Monday, January 08, 2007

New Orleans and related matters

At the memorial website for Helen Hill there's now a link to the Doctors Without Borders/Medecins Sans Frontieres website, where you can make donations in Helen's memory. (Just fill in her name, and the family will be notified--I think the address in this case is not needed.)

Sara Gran has very kindly provided a short list of arts-related New Orleans organizations that I feel sure Helen would also have liked the thought of people giving to:

The Neighborhood Story Project (which is pretty much what it sounds, it's a great thing--I know a bit about them already because they also work with Soft Skull)

The Tipitina's Foundation (rebuilding the music culture of New Orleans post-Katrina, including the purchase of new instruments for musicians who lost their possessions)

The Backstreet Cultural Museum (preserving New Orleans culture and especially African-American culture in New Orleans – Mardi Gras Indians, Jazz Funerals and Social Aid & Pleasure Clubs - and oh, how strongly that makes me think of Helen - I so vividly remember a particular prize possession of hers on that last visit I paid in 2003, it was one of the much-sought-after Zulu coconuts which had come almost miraculously to Helen during Mardi Gras, placed directly into her hands by someone on the parade float who must have been taken with her bright eager face)

The Ashe Cultural Arts Center (committed to arts and community development in Central City New Orleans)

Last but not least, Ken Foster and others are spearheading a massive anti-violence rally that will take place this Thursday in New Orleans. Check back at this site for details the night before, but here are the essentials:

Thursday, January 11th, 2007

11:00am - Meet at the World Trade Center
11:30am - March begins
12:00 Noon - Rally at City Hall

A separate group will meet up at 10:30 near Paul and Helen's old house on Cleveland Avenue and then walk to join the others at City Hall.

Anyone is welcome to leave further suggestions in the comments about practical ways to remember Helen and help the city she loved.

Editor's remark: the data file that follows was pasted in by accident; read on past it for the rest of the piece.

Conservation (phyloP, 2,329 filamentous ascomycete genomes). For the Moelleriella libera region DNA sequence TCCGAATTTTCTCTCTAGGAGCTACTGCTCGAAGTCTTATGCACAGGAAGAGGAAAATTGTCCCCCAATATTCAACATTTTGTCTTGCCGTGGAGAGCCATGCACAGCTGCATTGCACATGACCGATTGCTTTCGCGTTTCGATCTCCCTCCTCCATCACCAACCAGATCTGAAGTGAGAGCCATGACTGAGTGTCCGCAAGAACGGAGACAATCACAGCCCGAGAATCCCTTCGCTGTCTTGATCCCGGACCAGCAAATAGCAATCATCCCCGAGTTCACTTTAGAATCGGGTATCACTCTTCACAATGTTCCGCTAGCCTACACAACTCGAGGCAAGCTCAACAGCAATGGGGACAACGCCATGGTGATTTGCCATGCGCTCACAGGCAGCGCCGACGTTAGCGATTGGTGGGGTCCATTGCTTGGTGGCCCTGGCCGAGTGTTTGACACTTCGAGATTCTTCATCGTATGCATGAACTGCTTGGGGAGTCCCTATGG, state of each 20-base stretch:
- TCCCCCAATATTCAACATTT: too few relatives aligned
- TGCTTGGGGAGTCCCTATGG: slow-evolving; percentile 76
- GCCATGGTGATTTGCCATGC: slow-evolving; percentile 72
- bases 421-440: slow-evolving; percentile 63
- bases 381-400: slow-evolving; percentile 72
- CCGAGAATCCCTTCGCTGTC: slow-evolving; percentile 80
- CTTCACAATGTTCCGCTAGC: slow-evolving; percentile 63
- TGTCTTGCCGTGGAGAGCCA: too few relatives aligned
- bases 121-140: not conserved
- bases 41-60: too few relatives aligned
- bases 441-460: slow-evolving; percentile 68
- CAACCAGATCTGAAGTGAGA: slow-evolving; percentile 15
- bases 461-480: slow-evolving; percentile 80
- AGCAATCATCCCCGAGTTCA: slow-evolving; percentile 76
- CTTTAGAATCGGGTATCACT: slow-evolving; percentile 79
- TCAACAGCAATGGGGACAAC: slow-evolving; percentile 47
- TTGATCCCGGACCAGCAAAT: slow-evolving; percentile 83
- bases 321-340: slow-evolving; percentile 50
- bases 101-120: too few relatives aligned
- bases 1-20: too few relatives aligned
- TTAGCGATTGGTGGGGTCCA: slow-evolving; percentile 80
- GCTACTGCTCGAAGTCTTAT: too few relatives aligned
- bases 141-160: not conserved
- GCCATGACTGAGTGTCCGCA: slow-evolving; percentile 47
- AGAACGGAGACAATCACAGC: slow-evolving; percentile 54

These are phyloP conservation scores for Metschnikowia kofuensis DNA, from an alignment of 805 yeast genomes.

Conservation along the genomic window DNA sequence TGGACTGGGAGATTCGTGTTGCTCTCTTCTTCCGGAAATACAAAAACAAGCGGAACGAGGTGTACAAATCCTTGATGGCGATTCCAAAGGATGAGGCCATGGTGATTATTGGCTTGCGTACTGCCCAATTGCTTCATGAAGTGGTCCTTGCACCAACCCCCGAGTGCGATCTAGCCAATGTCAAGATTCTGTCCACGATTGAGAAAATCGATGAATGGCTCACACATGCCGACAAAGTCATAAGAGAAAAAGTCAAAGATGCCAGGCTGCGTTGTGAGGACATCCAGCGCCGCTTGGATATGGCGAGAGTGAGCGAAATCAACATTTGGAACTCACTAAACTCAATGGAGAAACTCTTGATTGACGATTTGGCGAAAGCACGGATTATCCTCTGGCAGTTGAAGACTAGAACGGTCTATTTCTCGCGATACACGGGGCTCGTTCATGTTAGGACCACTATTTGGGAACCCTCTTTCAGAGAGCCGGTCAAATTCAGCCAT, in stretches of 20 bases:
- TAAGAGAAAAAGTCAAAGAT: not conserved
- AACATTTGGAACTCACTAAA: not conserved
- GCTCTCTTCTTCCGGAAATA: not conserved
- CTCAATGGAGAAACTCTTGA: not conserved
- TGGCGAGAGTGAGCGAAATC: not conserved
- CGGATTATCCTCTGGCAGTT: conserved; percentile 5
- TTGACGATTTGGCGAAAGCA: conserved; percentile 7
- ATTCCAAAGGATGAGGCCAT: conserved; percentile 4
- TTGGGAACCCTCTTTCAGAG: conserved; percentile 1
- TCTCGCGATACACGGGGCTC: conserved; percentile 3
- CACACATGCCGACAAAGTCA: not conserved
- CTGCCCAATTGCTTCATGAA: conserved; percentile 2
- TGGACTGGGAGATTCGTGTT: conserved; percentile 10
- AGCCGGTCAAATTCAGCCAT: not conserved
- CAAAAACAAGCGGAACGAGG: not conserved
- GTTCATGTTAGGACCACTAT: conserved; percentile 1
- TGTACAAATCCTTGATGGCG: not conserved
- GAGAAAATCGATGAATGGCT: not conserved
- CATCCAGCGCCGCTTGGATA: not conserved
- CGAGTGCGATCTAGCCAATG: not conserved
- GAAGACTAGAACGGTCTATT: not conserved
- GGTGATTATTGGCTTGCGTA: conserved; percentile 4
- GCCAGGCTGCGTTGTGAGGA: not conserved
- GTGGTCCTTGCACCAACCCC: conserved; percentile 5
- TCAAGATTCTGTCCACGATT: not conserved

1. I reviewed all the Neighborhood Story Project books and thought they were fascinating reading - great sociology resources in particular but just riveting. I highly recommend them.

    I try to review a NOLA-oriented book (either about the city or by a NOLA author) every month at the Voices site. I discovered Sara Gran through you and then reviewed Come Closer. I don't know how to do the link thing with blogger but you can get to the Voices site from Chin Music site which is a shorter address for cutting and pasting.


  2. Okay I'm brain dead - I meant use the link to read my reviews of the NSP books so folks who want to donate to them in Helen's name could get an idea of the kind of wonderful work they produce.


  3. I just wanted to say how heartening it is to see such significant positive shifts taking place as a result of this terrible tragedy. I lost a dear friend a few years ago & her death resulted in a dramatic change for the security and safety of women in her community in Malaysia. As painful and numbing as her death was, something of real substance came out of it as people in the community became outraged at the senselessness of the violence.

    I hope these beginnings (the rally, the charities we'll give to) will spark the change that New Orleans & its residents desperately need. I hope these things would make Helen proud.